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Psychiatric Drug Compounds from Healing Plants may Lead to Better Therapies

by Bidita Debnath on May 13, 2015 at 11:42 PM
Psychiatric Drug Compounds from Healing Plants may Lead to Better Therapies

For people with psychiatric disorders, American researchers have created certain chemical compounds that could lead to better therapies from plant species traditionally used by healers in Nigeria to treat people with mental illness.

"After billions of years of evolution, nature has given us a great starting point for generating new types of molecules that could end up being used as innovative drugs," said lead author of the paper Karl Scheidt from Northwestern University. "We have learned how to make these natural products in the lab and can now evaluate what are the most effective parts of these natural products for potential therapies."


The scientists created these natural compounds by completing the first total syntheses of two indole alkaloids (group of naturally occurring chemical compounds) -- alstonine and serpentine.

These alkaloids are found in various plant species that are used by healers in Nigeria to treat people with conditions such as schizophrenia and bipolar disorder.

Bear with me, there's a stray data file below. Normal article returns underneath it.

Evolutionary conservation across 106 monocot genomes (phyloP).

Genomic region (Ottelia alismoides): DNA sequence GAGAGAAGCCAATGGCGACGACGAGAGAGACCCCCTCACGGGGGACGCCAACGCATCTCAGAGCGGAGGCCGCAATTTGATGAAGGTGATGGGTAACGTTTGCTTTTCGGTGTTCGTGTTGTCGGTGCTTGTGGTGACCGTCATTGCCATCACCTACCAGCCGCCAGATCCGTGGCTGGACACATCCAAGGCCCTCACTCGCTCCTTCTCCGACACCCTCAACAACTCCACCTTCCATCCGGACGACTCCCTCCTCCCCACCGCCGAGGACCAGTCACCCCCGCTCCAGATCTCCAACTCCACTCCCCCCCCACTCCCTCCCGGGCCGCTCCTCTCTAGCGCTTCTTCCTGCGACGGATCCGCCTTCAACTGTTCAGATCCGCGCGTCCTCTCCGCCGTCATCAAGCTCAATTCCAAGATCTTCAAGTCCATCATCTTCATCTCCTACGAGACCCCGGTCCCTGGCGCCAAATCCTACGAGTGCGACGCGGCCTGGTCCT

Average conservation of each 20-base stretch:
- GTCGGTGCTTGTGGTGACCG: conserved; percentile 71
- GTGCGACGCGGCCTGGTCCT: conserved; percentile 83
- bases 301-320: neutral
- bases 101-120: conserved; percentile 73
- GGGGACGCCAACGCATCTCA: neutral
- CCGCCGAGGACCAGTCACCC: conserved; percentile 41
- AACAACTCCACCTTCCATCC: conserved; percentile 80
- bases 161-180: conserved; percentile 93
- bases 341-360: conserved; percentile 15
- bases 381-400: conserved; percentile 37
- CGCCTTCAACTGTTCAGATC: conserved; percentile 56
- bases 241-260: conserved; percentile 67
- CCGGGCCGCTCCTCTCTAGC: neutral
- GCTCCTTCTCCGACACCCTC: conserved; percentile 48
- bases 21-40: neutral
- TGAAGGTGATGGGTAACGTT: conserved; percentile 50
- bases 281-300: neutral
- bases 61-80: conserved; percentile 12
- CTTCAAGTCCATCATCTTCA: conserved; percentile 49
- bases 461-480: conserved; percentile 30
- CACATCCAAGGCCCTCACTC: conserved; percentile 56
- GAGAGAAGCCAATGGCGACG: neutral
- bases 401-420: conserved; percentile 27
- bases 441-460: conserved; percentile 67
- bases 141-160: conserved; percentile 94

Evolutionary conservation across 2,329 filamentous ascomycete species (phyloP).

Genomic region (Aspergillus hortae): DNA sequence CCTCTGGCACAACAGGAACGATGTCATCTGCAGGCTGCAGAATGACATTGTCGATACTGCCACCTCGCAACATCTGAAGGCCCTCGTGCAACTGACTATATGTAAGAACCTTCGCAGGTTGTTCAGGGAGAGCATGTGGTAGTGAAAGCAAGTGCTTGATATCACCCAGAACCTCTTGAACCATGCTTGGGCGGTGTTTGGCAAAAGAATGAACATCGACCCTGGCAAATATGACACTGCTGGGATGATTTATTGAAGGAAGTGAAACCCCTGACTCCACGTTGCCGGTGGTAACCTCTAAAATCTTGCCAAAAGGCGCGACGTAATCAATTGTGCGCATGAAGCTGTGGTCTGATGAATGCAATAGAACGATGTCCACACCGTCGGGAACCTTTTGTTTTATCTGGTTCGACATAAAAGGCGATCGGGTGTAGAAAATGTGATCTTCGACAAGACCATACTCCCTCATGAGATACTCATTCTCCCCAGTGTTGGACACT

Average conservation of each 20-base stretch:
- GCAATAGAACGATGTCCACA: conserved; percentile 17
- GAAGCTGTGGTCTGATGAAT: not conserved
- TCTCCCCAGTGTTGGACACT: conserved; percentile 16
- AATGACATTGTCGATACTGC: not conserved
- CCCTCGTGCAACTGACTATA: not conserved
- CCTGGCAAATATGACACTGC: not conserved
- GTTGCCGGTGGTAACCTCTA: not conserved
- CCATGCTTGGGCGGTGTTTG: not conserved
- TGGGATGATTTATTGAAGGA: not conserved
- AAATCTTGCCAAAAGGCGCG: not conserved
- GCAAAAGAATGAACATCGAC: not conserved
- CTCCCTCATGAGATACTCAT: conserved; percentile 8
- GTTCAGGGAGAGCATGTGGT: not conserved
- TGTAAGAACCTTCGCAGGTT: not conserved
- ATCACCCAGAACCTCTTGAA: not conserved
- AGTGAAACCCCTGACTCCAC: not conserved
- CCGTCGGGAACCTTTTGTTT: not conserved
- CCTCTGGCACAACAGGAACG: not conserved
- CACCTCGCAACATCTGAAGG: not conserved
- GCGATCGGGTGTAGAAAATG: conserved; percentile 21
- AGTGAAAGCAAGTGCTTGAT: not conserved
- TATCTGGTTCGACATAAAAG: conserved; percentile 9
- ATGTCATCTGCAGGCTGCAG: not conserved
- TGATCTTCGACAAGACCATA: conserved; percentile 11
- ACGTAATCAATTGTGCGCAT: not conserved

Traditional healers boil these special plants and produce an extract that they administer to people with symptoms of mental illness. However, this extract is not pure, and it contains other compounds and materials that may not be beneficial to people with mental disorders.

"Nature did not intend this plant to produce an anti-psychotic drug on its own," Herbert Meltzer, professor in psychiatry and behavioral sciences at Northwestern University Feinberg School of Medicine, pointed out.

The researchers are using these compounds in animal studies to better understand how they affect brain biology and chemistry in the schizophrenia disease model.

Early results showed that the compounds may increase the ability of other anti-psychotic drugs to improve cognitive impairment.

The study appeared online in the journal Angewandte Chemie International Edition.

Source: IANS
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